Italy's Deputy Prime Minister Matteo Salvini, who once said his executive would stand up against market attacks, told an audience that he checks bond spreads every morning.
"Every morning, before calling my kids, I check the spread," Salvini, leader of the right-wing Lega party, told a business audience at The European House Ambrosetti Forum, in Lake Como, over the weekend.
The difference between the Italian and the German bond market (the spread) is often interpreted as a fear-gauge indicator for the euro zone.
Bond markets have been particularly vulnerable to Italian politics since the general election in March this year. Yields on Italian government debt have risen this summer by about 41 percentage points (since July 17) amid growing concerns that the new populist coalition government will increase public spending.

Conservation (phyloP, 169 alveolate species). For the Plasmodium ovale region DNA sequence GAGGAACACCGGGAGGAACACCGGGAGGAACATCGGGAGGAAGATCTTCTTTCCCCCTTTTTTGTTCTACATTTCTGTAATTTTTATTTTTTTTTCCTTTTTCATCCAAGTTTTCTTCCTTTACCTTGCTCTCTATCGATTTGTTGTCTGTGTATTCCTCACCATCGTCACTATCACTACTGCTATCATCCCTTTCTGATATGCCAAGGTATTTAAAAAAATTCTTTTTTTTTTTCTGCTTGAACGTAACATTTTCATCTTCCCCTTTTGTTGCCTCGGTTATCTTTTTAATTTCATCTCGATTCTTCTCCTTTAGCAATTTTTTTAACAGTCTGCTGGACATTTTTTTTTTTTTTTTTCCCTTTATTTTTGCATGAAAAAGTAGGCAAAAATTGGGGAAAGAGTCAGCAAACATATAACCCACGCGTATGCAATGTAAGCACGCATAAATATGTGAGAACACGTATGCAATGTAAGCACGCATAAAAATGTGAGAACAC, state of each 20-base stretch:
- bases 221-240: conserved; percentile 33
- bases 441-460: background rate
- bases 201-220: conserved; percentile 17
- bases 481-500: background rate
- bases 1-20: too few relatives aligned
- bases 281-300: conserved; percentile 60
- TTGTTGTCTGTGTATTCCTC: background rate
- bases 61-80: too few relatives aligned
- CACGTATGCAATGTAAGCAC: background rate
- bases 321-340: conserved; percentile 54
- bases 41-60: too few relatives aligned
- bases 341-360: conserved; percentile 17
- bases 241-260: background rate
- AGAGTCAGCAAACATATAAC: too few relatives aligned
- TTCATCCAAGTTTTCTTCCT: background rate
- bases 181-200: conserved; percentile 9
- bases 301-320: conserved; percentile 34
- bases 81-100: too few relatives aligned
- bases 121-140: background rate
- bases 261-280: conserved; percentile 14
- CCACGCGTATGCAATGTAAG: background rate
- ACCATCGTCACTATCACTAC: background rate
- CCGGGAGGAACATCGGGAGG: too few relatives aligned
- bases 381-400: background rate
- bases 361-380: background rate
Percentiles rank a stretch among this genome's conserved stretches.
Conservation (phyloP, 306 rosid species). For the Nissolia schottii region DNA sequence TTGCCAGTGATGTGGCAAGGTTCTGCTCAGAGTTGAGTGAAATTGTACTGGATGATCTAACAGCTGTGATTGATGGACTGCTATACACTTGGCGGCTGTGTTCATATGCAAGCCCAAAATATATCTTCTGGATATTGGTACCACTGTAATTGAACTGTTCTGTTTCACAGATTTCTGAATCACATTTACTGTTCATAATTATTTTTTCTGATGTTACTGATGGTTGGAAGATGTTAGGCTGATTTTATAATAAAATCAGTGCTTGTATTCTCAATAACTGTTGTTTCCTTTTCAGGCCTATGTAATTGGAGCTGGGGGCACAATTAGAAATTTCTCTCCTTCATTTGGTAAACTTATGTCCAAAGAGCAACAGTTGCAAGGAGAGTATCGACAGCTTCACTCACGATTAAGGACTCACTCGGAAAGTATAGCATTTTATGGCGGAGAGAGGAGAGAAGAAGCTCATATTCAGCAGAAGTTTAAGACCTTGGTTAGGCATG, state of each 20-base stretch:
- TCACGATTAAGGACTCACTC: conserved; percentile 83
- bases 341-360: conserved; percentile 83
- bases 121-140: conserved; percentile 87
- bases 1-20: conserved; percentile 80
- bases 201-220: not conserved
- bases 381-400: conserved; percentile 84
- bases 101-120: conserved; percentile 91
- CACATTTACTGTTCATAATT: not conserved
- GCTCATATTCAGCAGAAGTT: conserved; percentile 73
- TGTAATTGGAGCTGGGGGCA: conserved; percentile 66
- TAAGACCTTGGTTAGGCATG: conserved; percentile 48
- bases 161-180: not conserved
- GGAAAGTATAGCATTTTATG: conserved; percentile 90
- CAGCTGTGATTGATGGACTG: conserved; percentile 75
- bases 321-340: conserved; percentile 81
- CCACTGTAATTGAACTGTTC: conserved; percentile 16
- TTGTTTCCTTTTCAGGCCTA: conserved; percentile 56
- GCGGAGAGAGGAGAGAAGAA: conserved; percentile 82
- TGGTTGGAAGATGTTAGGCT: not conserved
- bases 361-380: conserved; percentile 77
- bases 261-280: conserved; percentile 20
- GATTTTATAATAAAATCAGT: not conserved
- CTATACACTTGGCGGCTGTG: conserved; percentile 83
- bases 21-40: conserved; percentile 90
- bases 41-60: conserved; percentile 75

During those tense market moves, Salvini said that the government would stand up against market attacks and debt downgrades. In late August, Fitch ratings lowered the outlook of the Italian economy. Standard and Poor's is due to update its view on Italy next month.
"I was talking to some economists earlier about the correlations between political statements and spreads and I know that there are other dynamics," Salvini said in a press conference in Italy.